“I don’t understand — I don’t understand.” she said at last “You are like somebody from our own past, the old idealists, the visionaries of freedom, and yet I don’t understand you, as if you were trying to tell me of future things; and yet, as you say, you are here, now! ...” She had not lost her shrewdness. She said after a little while, “Then why is it that you came to me, Shevek?”

                It's never too late to fix things, no matter what anyone says.

                If debt were a moral issue then, lacking morals, corporations could never be in debt.

                by AoT on Sun Jun 23, 2013 at 05:56:11 PM PDT

                [ Parent ]

            •  and we... (3+ / 0-)
              Recommended by:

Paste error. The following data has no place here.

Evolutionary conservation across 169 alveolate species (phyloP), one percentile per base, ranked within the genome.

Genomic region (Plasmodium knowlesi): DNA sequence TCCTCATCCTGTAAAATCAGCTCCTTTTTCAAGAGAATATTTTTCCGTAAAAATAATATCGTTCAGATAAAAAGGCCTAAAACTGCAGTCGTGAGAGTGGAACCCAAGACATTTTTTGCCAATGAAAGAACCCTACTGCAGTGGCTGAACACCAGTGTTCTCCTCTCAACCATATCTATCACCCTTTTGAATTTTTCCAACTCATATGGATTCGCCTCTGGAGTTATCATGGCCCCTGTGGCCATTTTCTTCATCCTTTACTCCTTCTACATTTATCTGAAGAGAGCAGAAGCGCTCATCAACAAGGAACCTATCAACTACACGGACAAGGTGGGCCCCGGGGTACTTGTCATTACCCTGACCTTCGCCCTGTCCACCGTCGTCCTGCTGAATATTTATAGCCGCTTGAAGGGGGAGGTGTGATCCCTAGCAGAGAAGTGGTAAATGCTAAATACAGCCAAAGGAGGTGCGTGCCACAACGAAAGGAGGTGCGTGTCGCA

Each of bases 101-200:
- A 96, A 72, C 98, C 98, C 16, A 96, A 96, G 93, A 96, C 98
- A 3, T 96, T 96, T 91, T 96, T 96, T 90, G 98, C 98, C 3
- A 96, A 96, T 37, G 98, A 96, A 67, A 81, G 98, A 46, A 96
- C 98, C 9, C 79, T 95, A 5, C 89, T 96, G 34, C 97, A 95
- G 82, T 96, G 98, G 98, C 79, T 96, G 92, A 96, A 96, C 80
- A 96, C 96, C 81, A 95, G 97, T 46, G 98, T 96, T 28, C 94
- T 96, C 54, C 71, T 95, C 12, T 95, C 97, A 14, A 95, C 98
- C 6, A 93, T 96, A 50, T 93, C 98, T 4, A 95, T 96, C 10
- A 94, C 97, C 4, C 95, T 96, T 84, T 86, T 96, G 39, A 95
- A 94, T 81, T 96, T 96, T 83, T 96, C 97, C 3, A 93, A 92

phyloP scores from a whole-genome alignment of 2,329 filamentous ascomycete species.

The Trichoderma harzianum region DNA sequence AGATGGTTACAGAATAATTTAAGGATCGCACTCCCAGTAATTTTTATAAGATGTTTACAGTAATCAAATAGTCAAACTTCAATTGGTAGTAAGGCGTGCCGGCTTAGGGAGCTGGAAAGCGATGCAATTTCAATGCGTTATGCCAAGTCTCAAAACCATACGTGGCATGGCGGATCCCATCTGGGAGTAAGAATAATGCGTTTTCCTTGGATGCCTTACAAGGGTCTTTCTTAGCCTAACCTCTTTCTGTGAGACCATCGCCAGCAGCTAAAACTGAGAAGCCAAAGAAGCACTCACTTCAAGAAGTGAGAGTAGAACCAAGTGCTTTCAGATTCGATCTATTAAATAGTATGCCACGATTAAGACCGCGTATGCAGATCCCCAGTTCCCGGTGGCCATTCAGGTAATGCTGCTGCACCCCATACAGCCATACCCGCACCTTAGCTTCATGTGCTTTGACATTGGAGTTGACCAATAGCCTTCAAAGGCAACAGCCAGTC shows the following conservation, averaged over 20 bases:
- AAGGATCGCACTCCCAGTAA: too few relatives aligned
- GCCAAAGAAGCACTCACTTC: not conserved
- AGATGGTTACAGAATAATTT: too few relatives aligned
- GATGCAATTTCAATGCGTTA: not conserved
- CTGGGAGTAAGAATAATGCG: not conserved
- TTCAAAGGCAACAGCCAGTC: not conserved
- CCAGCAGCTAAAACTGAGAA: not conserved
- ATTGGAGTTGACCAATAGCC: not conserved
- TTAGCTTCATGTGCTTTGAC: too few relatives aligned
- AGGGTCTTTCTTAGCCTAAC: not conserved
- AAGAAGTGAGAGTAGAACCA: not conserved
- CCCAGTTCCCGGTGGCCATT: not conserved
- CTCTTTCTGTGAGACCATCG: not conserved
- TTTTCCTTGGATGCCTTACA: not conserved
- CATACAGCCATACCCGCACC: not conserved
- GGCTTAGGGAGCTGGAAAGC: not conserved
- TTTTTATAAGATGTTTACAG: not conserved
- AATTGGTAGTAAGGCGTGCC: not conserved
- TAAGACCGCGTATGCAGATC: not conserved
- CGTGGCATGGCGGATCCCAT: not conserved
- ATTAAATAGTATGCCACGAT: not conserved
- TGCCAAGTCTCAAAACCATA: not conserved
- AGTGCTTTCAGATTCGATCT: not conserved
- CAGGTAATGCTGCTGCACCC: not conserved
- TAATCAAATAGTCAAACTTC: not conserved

ZhenRen, wasatch, AoT

              outnumber the oligarchy how many times to one?

          •  Well, unfortunately it also requires (3+ / 0-)
            Recommended by:
            kaliope, RiveroftheWest, splashy

            in the case of bees what amounts to the slavery of the queen. Although I don't know that we want to follow the metaphor that far ;)

            And the dying off of the bees seems to be a perfect metaphor for how capitalism treats societies tht try to embrace worker self organization.

            If debt were a moral issue then, lacking morals, corporations could never be in debt.

            by AoT on Sun Jun 23, 2013 at 05:36:21 PM PDT

            [ Parent ]

            •  Heh (2+ / 0-)
              Recommended by:
              mythatsme, RiveroftheWest

              In fact, the relationship between worker bees and the queen is mutual cooperation. The bees tend to the queen's needs, and feed her, keep her warm, feed the brood. The queen isn't a slave, because she works voluntarily according to her nature. The bees only replace her when she fails, which usually happens when she gets older and doesn't lay enough eggs.

              The relationship between drones and workers is the same, in that only when in times of starvation are drones evicted from the hive.